Thursday, May 19, 2011

The Seas Bordering the Narrow Neck of Land

It is redundant to continually describe the Land of Promise here since it has been adequately stated in previous posts, and also is described with simple clarity in the scriptural record, and in the book “Lehi Never Saw Mesoamerica.” However, I continually receive comments and questions regarding other Land of Promise models, which seem to have been designed to cloud the very simple language of Nephi and Mormon, especially the latter who injected so many points of geographical clarification into the record.

So one more time, with each statement verified by at least one of the references:

The Land of Promise obviously had two major land surfaces, the Land Southward (Helaman 5:16), including the Land of Nephi (Alma 2:24), Land of Zarahemla (Omni 1:13), and the Land of Bountiful (Alma 22:32)—with numerous other smaller lands and their cities—and the Land Northward (Alma 22:33), including the Land of Desolation (Alma 22:31), the Land of Many Waters (Mormon 6:4), and the Land of Cumorah (Mormon 6:2).

Now the land Southward had a sea nearly surrounding it. “On the line Bountiful and the land Desolation, from the east to the west sea; and thus the land of Nephi and the land of Zarahemla were nearly surrounded by water, there being a small neck of land between the land northward and the land southward” (Alma 22:32). Thus, between these two major land surfaces was a small (Alma 22:32), narrow (Alma 63:5) neck of land (Alma 22:32). Within this neck ran a passage (Alma 50:34; Mormon 2:29) or pass (Alma 52:9) that gave a means of access between the Land Southward (Mormon 2:29) and the Land Northward (Alma 50:34).

Now this narrow neck of land with its pass or passage, was bordered on the east and on the west with water, for “they had come to the borders of the land Desolation; and there they did head them, by the narrow pass which led by the sea into the land northward, yea, by the sea, on the west and on the east” (Alma 50:34). Thus there was a West Sea on the west of the narrow neck and an East Sea on the east of the narrow neck.

This West Sea is also referred to as the “sea that divides the land” in the following statement: “And they built a great city by the narrow neck of land, by the place where the sea divides the land” (Ether 10:20). This West Sea to the west of the narrow neck is also the place Hagoth had his shipyard “on the borders of the land Bountiful, by the land Desolation…by the narrow neck” (Alma 63:5) and built his ships for they were launched “into the West Sea, by the narrow neck which led into the land northward“ (Alma 63:5).

Now the Land Northward had a West Sea, North Sea and East Sea (Helaman 3:8), and the Land Southward had a West Sea, East Sea, and South Sea (Helaman 3:8). This North Sea was likely called Ripliancum (Ether 15:8), though there is no specific supportive evidence of this, other than the fact that the entire Land of Promise was an island as Jacob said: “For the Lord has made the sea our path, and we are upon an isle of the sea” (2 Nephi 10:20), and since Ripliancum means “by interpretation, is large, or to exceed all” (Ether 15:8), what could be larger or exceed a North Sea connected to an East Sea, West Sea and South Sea around the Land of Promise island?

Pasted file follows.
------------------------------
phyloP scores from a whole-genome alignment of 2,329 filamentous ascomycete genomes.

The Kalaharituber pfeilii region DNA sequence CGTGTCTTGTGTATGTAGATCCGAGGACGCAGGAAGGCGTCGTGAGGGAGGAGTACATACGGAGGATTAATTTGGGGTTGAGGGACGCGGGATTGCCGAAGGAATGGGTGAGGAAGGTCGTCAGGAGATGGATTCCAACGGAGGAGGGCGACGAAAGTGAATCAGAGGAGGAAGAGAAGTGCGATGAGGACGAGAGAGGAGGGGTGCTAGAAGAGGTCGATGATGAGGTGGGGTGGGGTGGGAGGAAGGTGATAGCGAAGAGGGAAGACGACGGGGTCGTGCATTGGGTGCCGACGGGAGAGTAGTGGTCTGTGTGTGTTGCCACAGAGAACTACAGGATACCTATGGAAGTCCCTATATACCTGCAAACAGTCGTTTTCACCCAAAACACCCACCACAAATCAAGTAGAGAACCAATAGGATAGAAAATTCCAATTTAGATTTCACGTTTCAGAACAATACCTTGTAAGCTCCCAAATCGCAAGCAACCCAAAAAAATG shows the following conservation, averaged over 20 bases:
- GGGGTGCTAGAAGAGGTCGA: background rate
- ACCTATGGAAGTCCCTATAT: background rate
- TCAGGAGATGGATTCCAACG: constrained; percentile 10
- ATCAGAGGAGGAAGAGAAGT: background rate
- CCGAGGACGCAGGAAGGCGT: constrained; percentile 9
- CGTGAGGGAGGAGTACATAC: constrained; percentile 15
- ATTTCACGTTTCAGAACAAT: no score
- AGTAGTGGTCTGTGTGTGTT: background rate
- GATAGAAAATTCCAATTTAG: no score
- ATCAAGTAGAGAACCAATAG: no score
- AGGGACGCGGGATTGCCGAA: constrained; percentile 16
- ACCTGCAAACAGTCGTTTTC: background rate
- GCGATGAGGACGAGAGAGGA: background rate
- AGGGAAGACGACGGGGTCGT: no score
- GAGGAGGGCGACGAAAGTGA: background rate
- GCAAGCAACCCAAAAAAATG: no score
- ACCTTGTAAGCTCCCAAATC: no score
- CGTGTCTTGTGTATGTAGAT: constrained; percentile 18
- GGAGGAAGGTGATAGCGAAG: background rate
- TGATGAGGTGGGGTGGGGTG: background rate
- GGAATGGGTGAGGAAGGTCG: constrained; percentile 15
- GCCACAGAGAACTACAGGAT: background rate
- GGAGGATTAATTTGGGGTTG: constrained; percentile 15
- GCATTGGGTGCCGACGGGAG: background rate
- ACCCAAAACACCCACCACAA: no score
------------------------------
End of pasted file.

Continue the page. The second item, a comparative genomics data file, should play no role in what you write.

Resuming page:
Thus the narrow neck of land, with its narrow passage or pass that ran between the Land Northward and the Land Southward, was narrow enough that a Nephite, or common man, could walk across it in a day and a half (Alma 22:32).

Based on these simple descriptions in the Book of Mormon there is no need to make it complex by trying to invent lakes and rivers and calling them “seas,” and using interpretations of the ancient Hebrew language, which is a very questionable approach, since the Book of Mormon was originally written in Reformed Egyptian (Mormon 9:32) and not Hebrew (Mormon 9:33), or trying to show that an ancient lake bed was once the “south sea” which did not connect to anything else. Jacob made it clear—they sailed across a very large ocean and while upon that ocean, then landed on an island (2 Nephi 10:20), but simple understanding meant that the entire Land of Promise was an island in the middle of the ocean.

By the way, the word “ocean” in Noah Webster’s “1828 American Dictionary of the English Language,” the language known to Joseph Smith, was derived in part from the Welch word meaning “great deep.” And in ancient Hebrew taken from the word for “greatness of extent.” In 1828, the word ocean was understood to mean “the sea or great sea.” Quoting Webster: “It is customary to speak of the ocean as if divided into three party’s, the Atlantic ocean, the Pacific ocean, and the Indian ocean, but the ocean is one mass or body, partially separated by the continents of Europe, Asia and Africa on the one side, and by America on the other.” Webster also noted in his definition “the ancients understood the ocean to encompass the earth.”

Thus, “sea” as used by Joseph Smith in his translation, was known to be the ocean—that which covers more than three-fifths of the world’s surface. Obviously, then, the narrow neck of land separated the two land masses that made up the island of the Land of Promise, with the “sea” on all sides.

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